Apple Sells 300K iPads

share on:

After all the speculation, Apple announced it sold over 300,000 iPads in the U.S. on its first day of sales. Also, iPad users downloaded over one million apps from Apple’s App Store and over 250,000 eBooks from the iBookstore during the first day.
“iPad users, on average, downloaded more than three apps and close to one book within hours of unpacking their new iPad,” said CEO Steve Jobs, who must have enjoyed this past weekend.
The tally is slightly below some analysts predictions, according to those reported on BusinessWeek.
By comparison, it took 74 days for Apple to sell its first million iPhones, said The Huffington Post.
But we’ll have to wait for the final verdict on the iPad as a true paradigm shift in portable computing. The jury is still out on the iPad’s utility as an eReader and much of the device’s utility will depend on the uniqueness of the apps it attracts.
Early reviews say the video is dazzling, and rendering is fast. “Picture books” such as comic books and graphic novels come alive. It’s a five-star photo-viewer and eBook browsing is great. The big screen makes email and calendar functions very easy to use. The drawbacks: it’s heavy to hold as an eReader, and you’ve already heard the drill: no flash, no multitasking, no camera, and no USB flash drive connection.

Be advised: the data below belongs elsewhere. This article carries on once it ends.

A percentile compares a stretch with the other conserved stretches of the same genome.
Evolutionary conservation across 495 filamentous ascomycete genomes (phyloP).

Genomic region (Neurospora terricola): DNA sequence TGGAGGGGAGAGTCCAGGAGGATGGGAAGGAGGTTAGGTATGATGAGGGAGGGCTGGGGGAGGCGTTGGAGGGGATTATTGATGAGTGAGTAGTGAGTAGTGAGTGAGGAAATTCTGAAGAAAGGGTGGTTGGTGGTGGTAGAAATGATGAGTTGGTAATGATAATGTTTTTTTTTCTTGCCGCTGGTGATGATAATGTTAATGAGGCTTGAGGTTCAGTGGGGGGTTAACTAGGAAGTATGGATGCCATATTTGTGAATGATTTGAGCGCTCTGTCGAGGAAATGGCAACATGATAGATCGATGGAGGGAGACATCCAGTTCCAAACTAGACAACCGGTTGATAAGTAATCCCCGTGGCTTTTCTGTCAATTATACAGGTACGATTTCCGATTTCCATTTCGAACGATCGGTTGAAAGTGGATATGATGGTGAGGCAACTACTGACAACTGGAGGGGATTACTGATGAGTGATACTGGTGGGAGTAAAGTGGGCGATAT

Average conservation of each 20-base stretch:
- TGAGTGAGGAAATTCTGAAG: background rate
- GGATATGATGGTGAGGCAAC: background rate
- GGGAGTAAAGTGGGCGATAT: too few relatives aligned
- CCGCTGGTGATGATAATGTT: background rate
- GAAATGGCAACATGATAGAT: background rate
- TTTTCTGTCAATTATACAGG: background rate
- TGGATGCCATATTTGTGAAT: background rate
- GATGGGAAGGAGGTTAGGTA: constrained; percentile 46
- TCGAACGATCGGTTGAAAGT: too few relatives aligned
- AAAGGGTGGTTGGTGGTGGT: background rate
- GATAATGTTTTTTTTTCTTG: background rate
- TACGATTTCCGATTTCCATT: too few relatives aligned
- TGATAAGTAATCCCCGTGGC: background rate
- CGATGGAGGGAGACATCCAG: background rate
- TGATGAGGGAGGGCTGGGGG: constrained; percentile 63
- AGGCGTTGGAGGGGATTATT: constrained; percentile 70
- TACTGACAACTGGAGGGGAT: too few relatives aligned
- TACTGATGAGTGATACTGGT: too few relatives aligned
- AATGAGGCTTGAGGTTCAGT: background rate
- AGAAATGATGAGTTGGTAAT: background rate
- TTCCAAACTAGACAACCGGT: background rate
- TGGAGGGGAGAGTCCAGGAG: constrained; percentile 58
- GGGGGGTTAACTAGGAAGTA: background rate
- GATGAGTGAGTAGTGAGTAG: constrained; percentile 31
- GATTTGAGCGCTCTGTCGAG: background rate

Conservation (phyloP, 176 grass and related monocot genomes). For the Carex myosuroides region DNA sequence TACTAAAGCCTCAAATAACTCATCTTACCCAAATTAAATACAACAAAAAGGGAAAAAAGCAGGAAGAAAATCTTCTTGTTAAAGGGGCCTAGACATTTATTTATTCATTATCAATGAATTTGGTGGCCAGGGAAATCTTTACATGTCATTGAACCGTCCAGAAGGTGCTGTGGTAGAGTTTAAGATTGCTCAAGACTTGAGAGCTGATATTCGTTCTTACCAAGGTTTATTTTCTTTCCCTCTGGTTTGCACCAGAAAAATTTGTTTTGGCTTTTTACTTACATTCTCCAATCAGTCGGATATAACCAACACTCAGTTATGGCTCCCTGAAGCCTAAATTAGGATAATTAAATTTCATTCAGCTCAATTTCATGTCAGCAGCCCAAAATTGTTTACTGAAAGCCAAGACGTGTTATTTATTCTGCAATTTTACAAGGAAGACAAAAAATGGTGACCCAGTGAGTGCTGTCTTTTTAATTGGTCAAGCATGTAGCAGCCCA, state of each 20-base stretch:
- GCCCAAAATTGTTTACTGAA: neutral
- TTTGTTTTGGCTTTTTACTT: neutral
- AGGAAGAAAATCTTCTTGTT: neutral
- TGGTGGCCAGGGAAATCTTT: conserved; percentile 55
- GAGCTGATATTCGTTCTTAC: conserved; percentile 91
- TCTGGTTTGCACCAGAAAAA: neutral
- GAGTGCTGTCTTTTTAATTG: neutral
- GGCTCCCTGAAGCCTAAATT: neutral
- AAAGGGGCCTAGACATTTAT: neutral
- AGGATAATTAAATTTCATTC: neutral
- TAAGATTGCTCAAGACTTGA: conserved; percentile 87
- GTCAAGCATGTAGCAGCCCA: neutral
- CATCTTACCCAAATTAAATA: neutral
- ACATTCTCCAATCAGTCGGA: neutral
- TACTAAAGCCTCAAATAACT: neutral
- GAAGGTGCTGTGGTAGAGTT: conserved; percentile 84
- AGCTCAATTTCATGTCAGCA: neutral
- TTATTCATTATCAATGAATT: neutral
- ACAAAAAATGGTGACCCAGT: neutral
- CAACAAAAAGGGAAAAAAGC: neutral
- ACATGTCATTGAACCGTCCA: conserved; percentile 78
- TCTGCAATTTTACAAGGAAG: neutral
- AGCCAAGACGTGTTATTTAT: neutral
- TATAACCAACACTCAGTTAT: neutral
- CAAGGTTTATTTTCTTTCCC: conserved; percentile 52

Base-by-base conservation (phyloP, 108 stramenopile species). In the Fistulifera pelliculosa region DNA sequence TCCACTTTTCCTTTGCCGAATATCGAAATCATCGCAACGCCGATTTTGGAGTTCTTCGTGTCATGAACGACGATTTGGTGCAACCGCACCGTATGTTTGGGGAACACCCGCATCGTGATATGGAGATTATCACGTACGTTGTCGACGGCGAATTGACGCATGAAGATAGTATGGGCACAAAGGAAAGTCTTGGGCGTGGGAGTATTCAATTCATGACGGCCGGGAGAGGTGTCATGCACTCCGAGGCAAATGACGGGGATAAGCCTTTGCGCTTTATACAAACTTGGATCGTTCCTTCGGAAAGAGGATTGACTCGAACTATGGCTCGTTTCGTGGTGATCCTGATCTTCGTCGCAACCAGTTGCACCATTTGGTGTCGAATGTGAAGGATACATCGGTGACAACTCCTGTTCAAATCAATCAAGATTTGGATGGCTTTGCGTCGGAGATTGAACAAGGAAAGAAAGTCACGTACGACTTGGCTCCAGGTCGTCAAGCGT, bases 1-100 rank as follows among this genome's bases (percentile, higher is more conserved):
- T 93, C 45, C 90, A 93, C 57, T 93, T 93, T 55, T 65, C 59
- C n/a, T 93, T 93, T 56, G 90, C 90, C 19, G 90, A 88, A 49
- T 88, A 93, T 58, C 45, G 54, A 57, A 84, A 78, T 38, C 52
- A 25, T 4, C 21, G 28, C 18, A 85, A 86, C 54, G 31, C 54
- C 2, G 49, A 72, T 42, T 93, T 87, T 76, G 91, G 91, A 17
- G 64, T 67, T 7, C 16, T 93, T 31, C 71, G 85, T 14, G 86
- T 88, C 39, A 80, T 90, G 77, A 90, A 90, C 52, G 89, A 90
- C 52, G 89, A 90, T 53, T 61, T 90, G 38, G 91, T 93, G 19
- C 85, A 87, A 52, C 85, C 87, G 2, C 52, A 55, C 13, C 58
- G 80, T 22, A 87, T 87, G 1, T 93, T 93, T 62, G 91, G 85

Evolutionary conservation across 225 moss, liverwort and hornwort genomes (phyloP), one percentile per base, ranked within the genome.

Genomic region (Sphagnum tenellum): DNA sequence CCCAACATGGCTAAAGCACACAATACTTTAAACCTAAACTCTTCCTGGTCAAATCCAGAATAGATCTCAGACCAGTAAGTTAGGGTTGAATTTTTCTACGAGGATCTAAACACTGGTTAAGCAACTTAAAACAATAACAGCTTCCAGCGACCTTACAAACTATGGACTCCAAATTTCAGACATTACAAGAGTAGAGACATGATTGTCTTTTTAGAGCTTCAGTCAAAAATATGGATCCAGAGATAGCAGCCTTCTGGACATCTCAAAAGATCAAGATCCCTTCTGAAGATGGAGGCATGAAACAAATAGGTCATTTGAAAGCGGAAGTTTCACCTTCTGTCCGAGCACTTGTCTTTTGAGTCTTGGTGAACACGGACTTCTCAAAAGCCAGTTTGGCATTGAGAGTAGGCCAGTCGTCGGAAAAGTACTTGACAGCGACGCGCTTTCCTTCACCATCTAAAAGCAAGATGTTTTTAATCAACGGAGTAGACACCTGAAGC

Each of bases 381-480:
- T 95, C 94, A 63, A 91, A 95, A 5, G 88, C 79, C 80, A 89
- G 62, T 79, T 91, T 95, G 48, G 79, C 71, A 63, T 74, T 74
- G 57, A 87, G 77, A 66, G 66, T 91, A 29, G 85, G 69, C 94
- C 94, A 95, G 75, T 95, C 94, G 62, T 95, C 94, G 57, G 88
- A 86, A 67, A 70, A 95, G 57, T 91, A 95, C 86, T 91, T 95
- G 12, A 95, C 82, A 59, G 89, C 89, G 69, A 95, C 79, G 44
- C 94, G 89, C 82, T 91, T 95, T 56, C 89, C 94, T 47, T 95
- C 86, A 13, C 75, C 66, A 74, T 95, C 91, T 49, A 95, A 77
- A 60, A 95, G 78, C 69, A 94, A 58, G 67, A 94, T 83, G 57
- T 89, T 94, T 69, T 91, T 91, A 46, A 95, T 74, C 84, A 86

Here’s some excerpts from reviews:
“File handling is a compartmentalized, frustrating experience. You have to associate files with a specific app at the bottom of the Apps tab…” —NETWORKWORLD
“But how well does the iPad… perform as an e-reader? Here, the iPad stumbles big time. Though I loved how easily I could turn pages with a light touch to the side of the book, my hands grew tired of holding the iPad after a few minutes…”–NETWORKWORLD
“Games in particular come alive with the big screen, immersing you in ways that their iPhone counterparts can’t accomplish. Playing a racing title like Real Racing HD or Need for Speed, the iPad feels more like a console experience than a handheld one.” —San Francisco Chronicle
“Without multitasking, apps like streaming radio provider Pandora or Twitter client TweetDeck lose some of their usefulness. Perhaps the biggest disappointment is the lack of Flash video.” San Francisco Chronicle

Want to receive industry news? Sign up here
share on: